Kamberi people

Kamberi

Kamberi / Kambari / Tsishingini / Kamberawa / Cumbry

The Kambari are spread over a large area from Kotonkoro District, Kontagora Emirate, west to Agwarra, Busa, and Wawa Districts of Busa Emirate, Borgu Division, Ilorin Province (Nigeria). The exact relationship between the names Kambari and “ Kamberi(n) Beriberi ” , and that between the peoples so termed, is not known precisely. The latter term is generally applied to peoples widely scattered, but generally in the Niger and Benue valleys, who emigrated from Bornu somewhat over a century ago.

Kambari map

Abbreviation of the compound term to “ Kambari ” in some cases gives rise to confusion. The term Kambari, at least in the compound form given above, appears to be cognate with Yoruba gatnbari, applied primarily to Hausa, but also, it is said, to miscellaneous foreigners in Yorubaland.

The Kambari are farmers growing millet, guinea-corn, groundnuts and yams. They are grouped into three dialects. The three dialects are Tsishingini, Tsikimba and Cishingini. Not all the dialects are mutually intelligible. Many Kambari people have a negative attitude to modern ways. The elite class among the Kambari feel that the traditional authorities have not approached this well and the authorities blame the elite for failing to cooperate with them.

The authorities have tried by gifts and decrees to get the Kambari to conform to the national culture, but this has been misunderstood and suspected because the authorities did not take the Kambari culture and world view into account. In most places the Kambari are ruled by non-kambari chiefs and their elite have began to oppose this. Most parents are against sending their children to school, feeling that it is a waste of time when the children could be doing farm work. The literacy level in Kambari land may be 3%.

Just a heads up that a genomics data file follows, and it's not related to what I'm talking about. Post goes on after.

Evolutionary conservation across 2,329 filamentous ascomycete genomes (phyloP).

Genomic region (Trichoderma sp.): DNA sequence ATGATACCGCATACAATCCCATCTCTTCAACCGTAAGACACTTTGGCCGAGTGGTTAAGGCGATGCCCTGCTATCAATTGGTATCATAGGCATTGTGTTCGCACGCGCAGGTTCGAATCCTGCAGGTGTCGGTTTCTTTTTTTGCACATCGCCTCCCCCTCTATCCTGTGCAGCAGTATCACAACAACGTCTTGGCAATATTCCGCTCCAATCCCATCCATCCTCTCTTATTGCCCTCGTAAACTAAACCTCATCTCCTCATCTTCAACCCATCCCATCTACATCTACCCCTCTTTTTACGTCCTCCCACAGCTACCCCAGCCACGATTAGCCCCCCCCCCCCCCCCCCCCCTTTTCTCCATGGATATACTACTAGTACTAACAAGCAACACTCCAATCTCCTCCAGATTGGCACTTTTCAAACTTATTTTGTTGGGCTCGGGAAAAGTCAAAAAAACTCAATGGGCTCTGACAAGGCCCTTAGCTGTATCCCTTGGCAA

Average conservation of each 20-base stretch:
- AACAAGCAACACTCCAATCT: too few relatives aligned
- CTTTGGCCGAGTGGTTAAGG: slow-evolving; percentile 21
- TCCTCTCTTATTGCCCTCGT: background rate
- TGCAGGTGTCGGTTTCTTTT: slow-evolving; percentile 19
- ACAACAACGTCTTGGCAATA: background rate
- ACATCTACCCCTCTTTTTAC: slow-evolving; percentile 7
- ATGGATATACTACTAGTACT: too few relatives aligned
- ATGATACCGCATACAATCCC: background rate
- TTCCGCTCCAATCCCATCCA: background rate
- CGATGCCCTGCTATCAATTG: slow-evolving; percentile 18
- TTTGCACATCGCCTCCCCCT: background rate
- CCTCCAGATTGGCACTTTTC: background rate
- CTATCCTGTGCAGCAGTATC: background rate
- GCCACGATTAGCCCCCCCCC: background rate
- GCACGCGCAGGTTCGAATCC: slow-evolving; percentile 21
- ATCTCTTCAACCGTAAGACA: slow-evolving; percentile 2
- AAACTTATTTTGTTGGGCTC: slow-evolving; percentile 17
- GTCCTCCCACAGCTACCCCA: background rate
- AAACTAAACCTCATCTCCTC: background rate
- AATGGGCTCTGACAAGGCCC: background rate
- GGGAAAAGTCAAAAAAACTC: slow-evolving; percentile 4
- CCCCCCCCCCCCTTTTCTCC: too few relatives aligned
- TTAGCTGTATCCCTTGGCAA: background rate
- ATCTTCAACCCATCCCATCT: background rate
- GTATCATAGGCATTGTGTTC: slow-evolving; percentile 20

Generally, the Kambari people are very friendly to strangers in their midst unless they deride their culture and religion. Social amenities like roads, health care are very inadequate in all Kambari land but especially south of Niger. Social gatherings like weddings and markets draw huge crowds and many celebrate Islamic festivals. Social vices in the land include drunkenness and sexual immorality. Stealing is not common.

 

Population & Ecosystem

150.000 Kamberi live in the fertile forested plains of Kebbi and Niger States.

 
Economy & Society

The Kamberi are farmers growing millet, guinea-corn, groundnuts and yams.

They are grouped into three tribes all speaking different dialects; Tsishingini, Tsikimba and Cishingini. Not all the dialects are mutually intelligible. Many Kamberi people have a negative attitude to modern ways. The elite class among the Kamberi feel that the traditional authorities have not approached this well and the authorities blame the Islamized and Hausa elite for failing to cooperate with them. The authorities have tried by gifts and decrees to get the Kamberi to conform to the national culture, but this has been misunderstood and suspected because the authorities did not take the Kamberi culture and world view into account. In most places the Kamberi are ruled by non-Kamberi chiefs and their elite have begun to oppose this. Most parents are against sending their children to school, feeling that it is a waste of time when the children could be doing farm work. The literacy level in Kamberi land may be 3%.

 
Culture & Religion

Kamberi women and men (at a lesser extent) still practice facial and body scarification and tattooing, despite attempts to stop the practice by the local authorities in Genu Emirate. Lower and upper lip piercing (small woods or blue glass beads) is still done among young women. Kamberi women take time decorating their hairs with metal wraps and beads and they put on colourful short skirts when going to the market or during ceremonies. The usage of plastic colour beads for necklaces and bangles is common between young women and men.

The majority of the Kamberi practice ethnic religions. They believe that at death they will join their dead ancestors. They believe in and claim to often see ghosts walking about at night. The ghosts are said to have fire coming forth from their armpits and are known to beat people to death. Most Kamberi believe in witchcraft and many gods. They are also animists (believe that non-living objects have spirits), and they worship and sacrifice to various inanimate objects. Medicines and oaths also play a role in Kamberi beliefs.

 

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